What’s the matter with your life?
Why you gotta mess with mine?
Don’t keep sweating what I do
Cuz I’m gonna be just fine.
~ Salt-n-Pepa, “None of Your Business
A dear friend of mine teaches fitness classes out on the West Coast. She e-mailed me recently to say that someone stopped her at the gym to ask if she’d put on weight. And as I lay on the floor gasping in horror at such an invasive, rude, and insulting question, I realized something: THAT question is socially inappropriate, as we all know. But so is it’s mirror image, “Have you lost weight?” Your weight is nobody’s business but your own. Fluctuations in your weight are nobody’s business but your own. Ever. Why on earth do people feel so free to inquire about weight, or express concern and dismay over someone’s weight loss or gain, or pass judgment so openly about weight-related matters? Changes in weight can be caused by a vast array of circumstances, and a perceived change tells the observer virtually nothing about those circumstances.
Originally posted 2010-03-22 06:50:00.
Many of you have requested some guidelines for dressing to suit your chronological age and although I’ve touched on some loose guidelines for women over 40, I wanted to address this topic from a more general standpoint.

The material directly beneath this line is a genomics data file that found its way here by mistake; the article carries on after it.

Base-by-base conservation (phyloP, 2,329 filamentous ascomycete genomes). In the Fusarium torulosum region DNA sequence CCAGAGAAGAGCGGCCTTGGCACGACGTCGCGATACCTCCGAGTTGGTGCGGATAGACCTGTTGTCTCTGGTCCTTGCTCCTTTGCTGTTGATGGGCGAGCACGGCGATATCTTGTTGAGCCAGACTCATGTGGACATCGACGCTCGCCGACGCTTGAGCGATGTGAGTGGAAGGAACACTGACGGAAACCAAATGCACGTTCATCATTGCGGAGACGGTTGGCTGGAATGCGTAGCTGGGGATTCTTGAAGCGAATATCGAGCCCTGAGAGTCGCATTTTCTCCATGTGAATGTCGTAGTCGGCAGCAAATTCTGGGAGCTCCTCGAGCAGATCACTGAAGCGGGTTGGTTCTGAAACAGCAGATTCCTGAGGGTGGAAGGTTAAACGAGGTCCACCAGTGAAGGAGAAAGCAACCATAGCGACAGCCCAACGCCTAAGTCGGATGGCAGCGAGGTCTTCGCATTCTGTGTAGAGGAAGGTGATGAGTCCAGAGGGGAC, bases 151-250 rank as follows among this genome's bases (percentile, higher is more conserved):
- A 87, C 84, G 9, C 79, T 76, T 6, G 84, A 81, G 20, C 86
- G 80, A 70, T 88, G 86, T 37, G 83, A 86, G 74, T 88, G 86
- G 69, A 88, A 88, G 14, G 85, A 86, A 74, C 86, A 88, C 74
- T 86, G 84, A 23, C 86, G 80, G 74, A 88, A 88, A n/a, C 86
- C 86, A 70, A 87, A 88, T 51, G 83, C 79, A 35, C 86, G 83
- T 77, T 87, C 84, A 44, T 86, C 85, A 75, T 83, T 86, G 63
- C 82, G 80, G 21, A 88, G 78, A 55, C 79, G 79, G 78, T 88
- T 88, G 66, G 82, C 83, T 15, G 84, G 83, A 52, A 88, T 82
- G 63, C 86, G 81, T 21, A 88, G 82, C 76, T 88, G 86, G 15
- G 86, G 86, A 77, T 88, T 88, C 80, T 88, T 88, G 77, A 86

But first, the caveats:
There are about a billion guides to age-appropriate dressing out there, and I know that many of them have proven invaluable to many women. I’m not a huge fan of such guides because they leave so little room for individuality and variation. Like all sets of rules, they are rigid and inflexible and assume a lot about bodies, goals, and needs. I don’t believe that fat women should never wear formfitting clothes, I don’t believe that short women should never wear long skirts, and I don’t believe that women of ANY age should be automatically excluded from any garments or styles. We are informed adults who know our figures. We can make those calls on an individual basis.
Originally posted 2010-10-19 05:02:00.
When I worked as a stylist, I was always puzzled when I visited a client with a wardrobe full of lovely, current, perfectly-fitting clothing and a tiny mound of outdated, weather-beaten, unloved shoes that in no way align with their owner’s style. To me, appropriate, interesting shoes are an integral part of an overall look and I believe that knowing your preferred shoe types is absolutely essential to building personal style.
But not everyone feels that way. Despite the stereotypes about women and shoes, I think that many of us struggle to track down styles that suit our tastes AND lifestyles. Shoes get worn harder than clothing in most cases, and that makes buying them far trickier. A dress has to work with body shape … but shoes have to be comfortable, affordable, stylish, AND work perfectly with a multitude of outfits under a multitude of circumstances. So cultivating a lasting, useful, beautiful collection of shoes can be quite a project, and some women would rather focus on objects of style that require less versatility and research.
Originally posted 2010-10-15 05:15:00.